You are here:
Review: "Under the Sea" overwhelms in 3D11 Feb 2009
By Christy Lemire (AP Movie Critic)
You never get used to it.
Even about halfway in, even having settled into your seat with those plastic glasses nestled on your nose, you'll still find yourself dazzled again and again by the impossibly breathtaking beauty of the IMAX adventure "Under the Sea 3D."
Longtime documentary filmmaker Howard Hall took his cameras to Australia's Great Barrier Reef and the Coral Triangle of Papua New Guinea and Indonesia to capture footage of a wild array of sea life. His intention was to entertain with wondrous visuals as well as convey a message about the impact global warming is having on these exotic creatures.
Jim Carrey provides the amusing and informative narration, but the images are so distractingly awesome, it's often hard to pay attention to what he's saying. (We also could have done without the overly feel-good version of the Beatles' "Octopus' Garden" at the end.) But kids will be delighted by the vibrant colors and the film's frequently playful tone — the sea lions with their expressive eyes, for example, are just too cute for words — while adults will be wowed by the complexity of the three-dimensional technology.
Truly, giant chunks of coral seem to have been plopped right into your lap. A great white shark swims so close to your face, you can count its piercing teeth. And countless black-and-white-striped catfish cascade over each other as they feed on silt, undulating toward you in delicate waves.
The photography is so intimate and the details are so tangible, they'll make you repeatedly wonder: How'd they get that shot?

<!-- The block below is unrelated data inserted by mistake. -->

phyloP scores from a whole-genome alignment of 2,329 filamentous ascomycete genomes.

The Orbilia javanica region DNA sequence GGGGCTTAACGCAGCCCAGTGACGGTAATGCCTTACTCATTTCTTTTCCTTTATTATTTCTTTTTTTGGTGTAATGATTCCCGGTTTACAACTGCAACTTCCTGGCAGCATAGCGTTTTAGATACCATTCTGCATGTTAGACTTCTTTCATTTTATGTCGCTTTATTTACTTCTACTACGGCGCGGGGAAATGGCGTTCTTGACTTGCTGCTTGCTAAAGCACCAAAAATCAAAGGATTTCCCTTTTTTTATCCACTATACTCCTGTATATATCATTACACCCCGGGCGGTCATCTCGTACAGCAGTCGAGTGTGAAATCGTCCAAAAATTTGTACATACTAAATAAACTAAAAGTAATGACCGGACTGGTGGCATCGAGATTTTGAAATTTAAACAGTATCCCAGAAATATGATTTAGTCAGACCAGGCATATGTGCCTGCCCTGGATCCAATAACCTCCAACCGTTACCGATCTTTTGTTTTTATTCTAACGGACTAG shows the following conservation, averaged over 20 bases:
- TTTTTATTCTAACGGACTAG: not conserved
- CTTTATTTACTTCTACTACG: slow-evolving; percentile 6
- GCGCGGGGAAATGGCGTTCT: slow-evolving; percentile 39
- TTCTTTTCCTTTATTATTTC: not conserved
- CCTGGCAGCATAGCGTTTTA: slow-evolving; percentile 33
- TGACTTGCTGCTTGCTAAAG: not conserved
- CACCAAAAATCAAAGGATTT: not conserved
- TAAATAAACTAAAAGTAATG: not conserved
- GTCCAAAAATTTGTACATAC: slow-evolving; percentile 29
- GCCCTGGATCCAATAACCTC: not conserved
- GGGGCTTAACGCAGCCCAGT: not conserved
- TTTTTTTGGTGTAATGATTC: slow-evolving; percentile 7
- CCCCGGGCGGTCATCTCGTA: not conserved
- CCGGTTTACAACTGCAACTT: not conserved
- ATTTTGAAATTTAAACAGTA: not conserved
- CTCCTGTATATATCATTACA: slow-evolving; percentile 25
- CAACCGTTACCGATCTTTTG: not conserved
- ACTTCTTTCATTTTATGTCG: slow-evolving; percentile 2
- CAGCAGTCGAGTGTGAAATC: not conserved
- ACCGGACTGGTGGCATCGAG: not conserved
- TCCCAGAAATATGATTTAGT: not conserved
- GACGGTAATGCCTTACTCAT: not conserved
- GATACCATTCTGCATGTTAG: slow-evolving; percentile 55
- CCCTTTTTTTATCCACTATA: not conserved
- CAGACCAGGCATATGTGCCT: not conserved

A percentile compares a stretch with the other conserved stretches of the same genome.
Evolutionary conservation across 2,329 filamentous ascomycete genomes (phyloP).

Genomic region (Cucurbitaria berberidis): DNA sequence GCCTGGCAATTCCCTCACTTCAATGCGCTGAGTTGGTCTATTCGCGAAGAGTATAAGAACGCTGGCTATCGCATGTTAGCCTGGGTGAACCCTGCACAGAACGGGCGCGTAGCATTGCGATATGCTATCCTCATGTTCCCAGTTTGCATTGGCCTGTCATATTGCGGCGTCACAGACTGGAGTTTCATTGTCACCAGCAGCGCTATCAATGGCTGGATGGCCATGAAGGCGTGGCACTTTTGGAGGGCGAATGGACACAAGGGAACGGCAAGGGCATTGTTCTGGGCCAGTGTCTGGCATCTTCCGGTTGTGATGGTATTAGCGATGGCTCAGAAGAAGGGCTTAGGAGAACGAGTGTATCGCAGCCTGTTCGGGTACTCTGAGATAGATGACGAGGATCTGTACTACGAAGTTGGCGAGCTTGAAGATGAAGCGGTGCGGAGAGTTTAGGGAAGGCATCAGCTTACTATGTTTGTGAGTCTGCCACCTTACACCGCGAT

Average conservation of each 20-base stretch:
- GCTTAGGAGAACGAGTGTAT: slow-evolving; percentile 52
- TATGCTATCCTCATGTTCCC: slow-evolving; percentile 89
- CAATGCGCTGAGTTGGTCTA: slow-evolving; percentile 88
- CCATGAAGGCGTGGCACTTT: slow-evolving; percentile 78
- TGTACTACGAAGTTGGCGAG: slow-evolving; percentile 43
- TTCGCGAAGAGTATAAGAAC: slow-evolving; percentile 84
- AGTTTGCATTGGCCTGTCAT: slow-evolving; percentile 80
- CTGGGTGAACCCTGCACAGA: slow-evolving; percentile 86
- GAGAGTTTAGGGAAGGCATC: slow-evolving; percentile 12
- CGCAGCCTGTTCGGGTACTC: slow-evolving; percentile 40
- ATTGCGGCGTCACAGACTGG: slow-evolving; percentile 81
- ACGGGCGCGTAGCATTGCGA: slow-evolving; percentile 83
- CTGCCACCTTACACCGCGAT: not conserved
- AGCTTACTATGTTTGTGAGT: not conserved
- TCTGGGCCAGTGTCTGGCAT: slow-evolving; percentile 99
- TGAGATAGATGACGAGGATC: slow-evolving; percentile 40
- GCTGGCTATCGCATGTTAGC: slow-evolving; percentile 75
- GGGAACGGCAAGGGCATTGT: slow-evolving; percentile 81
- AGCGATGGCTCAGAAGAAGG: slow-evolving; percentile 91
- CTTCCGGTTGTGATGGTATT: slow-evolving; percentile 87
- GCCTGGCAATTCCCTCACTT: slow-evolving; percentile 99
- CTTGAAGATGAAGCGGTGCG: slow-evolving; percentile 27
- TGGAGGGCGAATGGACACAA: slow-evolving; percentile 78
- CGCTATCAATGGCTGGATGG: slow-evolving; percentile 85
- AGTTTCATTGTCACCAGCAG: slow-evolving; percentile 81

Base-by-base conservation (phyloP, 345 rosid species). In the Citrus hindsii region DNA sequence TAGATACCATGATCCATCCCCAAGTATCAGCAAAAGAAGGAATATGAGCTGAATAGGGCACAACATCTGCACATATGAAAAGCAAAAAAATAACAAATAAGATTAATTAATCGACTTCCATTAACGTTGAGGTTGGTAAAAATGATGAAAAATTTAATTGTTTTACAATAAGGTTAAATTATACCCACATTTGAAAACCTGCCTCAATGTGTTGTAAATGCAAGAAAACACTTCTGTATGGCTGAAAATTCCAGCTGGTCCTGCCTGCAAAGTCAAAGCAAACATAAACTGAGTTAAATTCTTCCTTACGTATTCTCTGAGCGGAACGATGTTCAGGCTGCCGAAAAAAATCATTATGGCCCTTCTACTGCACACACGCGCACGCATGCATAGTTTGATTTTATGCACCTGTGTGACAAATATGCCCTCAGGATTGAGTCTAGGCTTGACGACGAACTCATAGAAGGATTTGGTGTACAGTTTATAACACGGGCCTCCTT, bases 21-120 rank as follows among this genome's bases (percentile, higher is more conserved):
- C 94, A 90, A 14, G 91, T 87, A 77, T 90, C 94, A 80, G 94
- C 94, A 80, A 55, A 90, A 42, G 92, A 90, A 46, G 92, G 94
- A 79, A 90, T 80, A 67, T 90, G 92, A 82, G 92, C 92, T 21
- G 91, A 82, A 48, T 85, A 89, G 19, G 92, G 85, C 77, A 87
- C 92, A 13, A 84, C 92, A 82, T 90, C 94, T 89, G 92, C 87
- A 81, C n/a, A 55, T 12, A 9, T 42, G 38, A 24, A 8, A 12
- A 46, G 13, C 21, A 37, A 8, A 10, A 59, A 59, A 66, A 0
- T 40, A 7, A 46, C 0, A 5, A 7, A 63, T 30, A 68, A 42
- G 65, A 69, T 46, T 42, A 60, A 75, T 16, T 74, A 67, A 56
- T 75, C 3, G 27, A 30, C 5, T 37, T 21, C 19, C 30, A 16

The task must have been especially arduous with those bulky IMAX cameras. (According to the press notes, Howard and his crew spent more than 350 hours underwater and 110 days at sea to get 10 hours of raw footage. Howard himself spent six hours chasing after a reef stonefish, a hideously ugly and deadly creature that blends in with the rock formations on the ocean floor to sneak up on its prey; all that patience clearly paid off.)
But much of the joy of "Under the Sea 3D" comes from the simple discovery of creatures you might never have heard of before, such as the ethereal, iridescent reef squid and the delicate leafy sea dragons, which look more like plants than animals.
Then there are the flamboyant cuttlefish, which change color from deep red to bashful beige and back again to communicate with each other. They're a mesmerizing sight to behold — until their long, sharp tongues suddenly snap from their mouths to zap some poor, unsuspecting smaller fish.
Cycle of life, man. Sunrise, sunset — even in some of the most remote places on Earth.
"Under the Sea 3D," a Warner Bros. Pictures release, is rated G. 40 min. Three and a half stars out of four.
Motion Picture Association of America rating definitions:
G — General audiences. All ages admitted.
PG — Parental guidance suggested. Some material may not be suitable for children.
PG-13 — Special parental guidance strongly suggested for children under 13. Some material may be inappropriate for young children.
R — Restricted. Under 17 requires accompanying parent or adult guardian.
NC-17 — No one under 17 admitted.
-- Source: 2009 The Associated Press. All rights reserved. This material may not be published, broadcast, rewritten or redistributed. Click to comment this article.
» Send to friend
« Newer article | Overview | Older article »